Financial inclusion in the sector is dismal; fishermen are bound to pay high interest rates as they increasingly depend on informal money lenders for loans, says the study
Kochi, May 06: Throwing light into the unhealthy financial practices prevailing in Kerala’s fisheries sector, a recent study of the Central Marine Fisheries Research Institute (CMFRI) has found that financial inclusion in the sector is dismal with the credit transactions in the arena being largely dominated by informal money lenders.
The study which was published in the leading international Journal, Marine Policy, found that despite the presence of prominent co-operative financial institutions, the existing situation in the fisheries sector forces fishermen to borrow money from private financial players to go for fishing. Borrowing from informal sources are preferred many a times, as it involves easy procedures compared to institutional sources and enables flexible repayment options based on fish catch. As a result, the fisher folk are bound to repay the loan with high interest rates, even up to 160 per cent in some cases, to end up as victims of financial exploitation, according to the study.
“Generally, fishermen take loan for their investment requirements from multiple sources that include informal players such as auctioneer-middlemen, third-party shareholders and private money lenders; and formal sources such as Matsyafed societies, co-operative banks, commercial banks and non-banking financial entities”, the CMFRI study said.
Middlemen most common source
The auctioneer-middlemen were found to be the most common source for giving loans to the fishermen, with about 69 per cent of sample vessels having availed market-tying loans from them. These loans are disbursed on condition that future catches from the vessels are marketed through the loaner for a commission that ranged between 5-10 per cent of value of the catch. Matsyafed societies catered to financial needs of about 60 per cent of the sample vessels, while the coverage of other formal sources was below 20 per cent, it said.
On the other hand, according to the study, third-party shareholders who invested in fishing business by purchasing ownership shares, covered 45 per cent of sample vessels. The involvement of private money lenders, who often charged exorbitant interest rates on loans, was also found to be considerable with about 32 per cent sample vessels having sourced loans from them. Calculations based on full set of ‘cost and earnings data’ of the sample vessels suggested that imputed value of interest rate paid by fishermen, mostly in the form of commission on fish catch, ranged between 15 per cent to as high as 160 per cent per annum, it said.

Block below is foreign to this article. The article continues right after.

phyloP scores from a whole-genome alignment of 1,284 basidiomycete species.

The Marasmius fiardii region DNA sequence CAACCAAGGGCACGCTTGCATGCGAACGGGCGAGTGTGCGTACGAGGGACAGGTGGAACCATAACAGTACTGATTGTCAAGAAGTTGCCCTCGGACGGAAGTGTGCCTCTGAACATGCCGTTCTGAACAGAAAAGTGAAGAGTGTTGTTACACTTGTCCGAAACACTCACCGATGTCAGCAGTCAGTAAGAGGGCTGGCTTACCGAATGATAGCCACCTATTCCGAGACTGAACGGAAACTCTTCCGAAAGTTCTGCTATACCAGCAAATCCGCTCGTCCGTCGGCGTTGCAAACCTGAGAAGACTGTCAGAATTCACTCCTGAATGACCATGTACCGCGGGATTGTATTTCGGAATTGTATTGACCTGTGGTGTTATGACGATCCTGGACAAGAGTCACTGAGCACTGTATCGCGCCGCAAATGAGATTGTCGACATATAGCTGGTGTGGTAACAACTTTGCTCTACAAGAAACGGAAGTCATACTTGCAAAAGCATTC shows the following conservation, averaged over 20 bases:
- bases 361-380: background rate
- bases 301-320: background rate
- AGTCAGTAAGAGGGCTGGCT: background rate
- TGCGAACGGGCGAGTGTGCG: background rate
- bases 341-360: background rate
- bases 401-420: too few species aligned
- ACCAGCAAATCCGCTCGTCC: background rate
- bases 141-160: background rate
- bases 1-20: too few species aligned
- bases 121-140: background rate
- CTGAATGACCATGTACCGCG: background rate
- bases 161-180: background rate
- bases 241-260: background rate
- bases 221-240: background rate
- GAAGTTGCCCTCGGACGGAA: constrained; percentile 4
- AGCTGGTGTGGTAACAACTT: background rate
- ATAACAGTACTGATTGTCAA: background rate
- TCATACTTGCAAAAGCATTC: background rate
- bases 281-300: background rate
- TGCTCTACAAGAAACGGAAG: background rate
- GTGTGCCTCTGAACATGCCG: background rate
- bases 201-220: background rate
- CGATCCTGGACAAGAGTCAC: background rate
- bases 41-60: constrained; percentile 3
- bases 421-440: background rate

The study is based on data collected from ring seine fishers of Kerala through a field survey covering 137 vessels operating from 29 fish landing centres belonging to 8 maritime districts of Kerala.
‘Need to reform fish auctioning system’
Dr. Shinoj Parappurathu, Senior Scientist, Socio-economics Division of the CMFRI who led the study said that fish auctioning system should be reformed to improve financial inclusion in the sector. “In order to attract fishermen towards formal banking system and to curb exploitative lending practices, the government should encourage financial institutions to consider the fishing vessels as collateral security. To enable this, linking formal credit with insurance is a sensible option”, he said, adding that fishery co-operative societies should be strengthened to improve the financial condition in the sector.
Marking an unprecedented initiative, the study involves an interesting element that a fisherman from Alappuzha district, Antony Xavier, is part of this research. He is one of the authors of the research paper published based on the study which appeared in the latest issue of Marine Policy. Dr C Ramachandran and Dr K K Baiju were the other contributors to the study.